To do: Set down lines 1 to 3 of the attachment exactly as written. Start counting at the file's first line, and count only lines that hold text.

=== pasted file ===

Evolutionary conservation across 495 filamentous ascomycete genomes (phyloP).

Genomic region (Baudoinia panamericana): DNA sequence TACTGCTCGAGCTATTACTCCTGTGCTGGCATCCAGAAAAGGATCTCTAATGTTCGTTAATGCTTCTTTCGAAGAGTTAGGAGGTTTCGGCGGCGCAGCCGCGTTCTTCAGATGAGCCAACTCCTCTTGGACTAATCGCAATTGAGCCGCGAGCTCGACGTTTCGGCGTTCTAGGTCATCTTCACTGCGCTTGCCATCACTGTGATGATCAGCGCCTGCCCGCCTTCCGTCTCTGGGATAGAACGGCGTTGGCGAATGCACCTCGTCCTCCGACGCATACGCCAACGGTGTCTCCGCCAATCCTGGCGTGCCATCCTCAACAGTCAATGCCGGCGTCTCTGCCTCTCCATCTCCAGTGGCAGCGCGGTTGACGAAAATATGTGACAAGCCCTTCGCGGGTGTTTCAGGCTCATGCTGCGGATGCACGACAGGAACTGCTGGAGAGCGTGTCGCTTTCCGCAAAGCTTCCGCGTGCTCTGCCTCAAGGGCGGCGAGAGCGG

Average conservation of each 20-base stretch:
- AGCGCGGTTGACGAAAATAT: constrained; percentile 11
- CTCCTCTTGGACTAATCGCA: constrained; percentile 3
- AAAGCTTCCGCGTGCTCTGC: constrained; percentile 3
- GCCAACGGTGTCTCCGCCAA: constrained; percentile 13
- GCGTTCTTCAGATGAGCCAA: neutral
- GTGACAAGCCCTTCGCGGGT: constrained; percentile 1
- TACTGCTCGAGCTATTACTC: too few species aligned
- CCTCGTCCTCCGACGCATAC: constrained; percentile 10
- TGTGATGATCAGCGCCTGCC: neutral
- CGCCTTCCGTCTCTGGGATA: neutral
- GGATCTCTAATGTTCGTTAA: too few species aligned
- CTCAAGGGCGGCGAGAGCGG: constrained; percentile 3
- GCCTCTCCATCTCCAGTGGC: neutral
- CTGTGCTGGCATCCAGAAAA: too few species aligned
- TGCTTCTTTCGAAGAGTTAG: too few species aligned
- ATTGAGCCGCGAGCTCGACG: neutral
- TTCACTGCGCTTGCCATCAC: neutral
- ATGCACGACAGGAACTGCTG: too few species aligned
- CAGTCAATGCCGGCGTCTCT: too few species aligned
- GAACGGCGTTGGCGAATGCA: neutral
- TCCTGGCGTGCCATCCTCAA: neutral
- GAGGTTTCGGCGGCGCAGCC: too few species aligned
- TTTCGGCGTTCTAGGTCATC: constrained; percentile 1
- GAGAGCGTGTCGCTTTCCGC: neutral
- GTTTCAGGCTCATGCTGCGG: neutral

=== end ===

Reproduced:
Evolutionary conservation across 495 filamentous ascomycete genomes (phyloP).

Genomic region (Baudoinia panamericana): DNA sequence TACTGCTCGAGCTATTACTCCTGTGCTGGCATCCAGAAAAGGATCTCTAATGTTCGTTAATGCTTCTTTCGAAGAGTTAGGAGGTTTCGGCGGCGCAGCCGCGTTCTTCAGATGAGCCAACTCCTCTTGGACTAATCGCAATTGAGCCGCGAGCTCGACGTTTCGGCGTTCTAGGTCATCTTCACTGCGCTTGCCATCACTGTGATGATCAGCGCCTGCCCGCCTTCCGTCTCTGGGATAGAACGGCGTTGGCGAATGCACCTCGTCCTCCGACGCATACGCCAACGGTGTCTCCGCCAATCCTGGCGTGCCATCCTCAACAGTCAATGCCGGCGTCTCTGCCTCTCCATCTCCAGTGGCAGCGCGGTTGACGAAAATATGTGACAAGCCCTTCGCGGGTGTTTCAGGCTCATGCTGCGGATGCACGACAGGAACTGCTGGAGAGCGTGTCGCTTTCCGCAAAGCTTCCGCGTGCTCTGCCTCAAGGGCGGCGAGAGCGG

Average conservation of each 20-base stretch: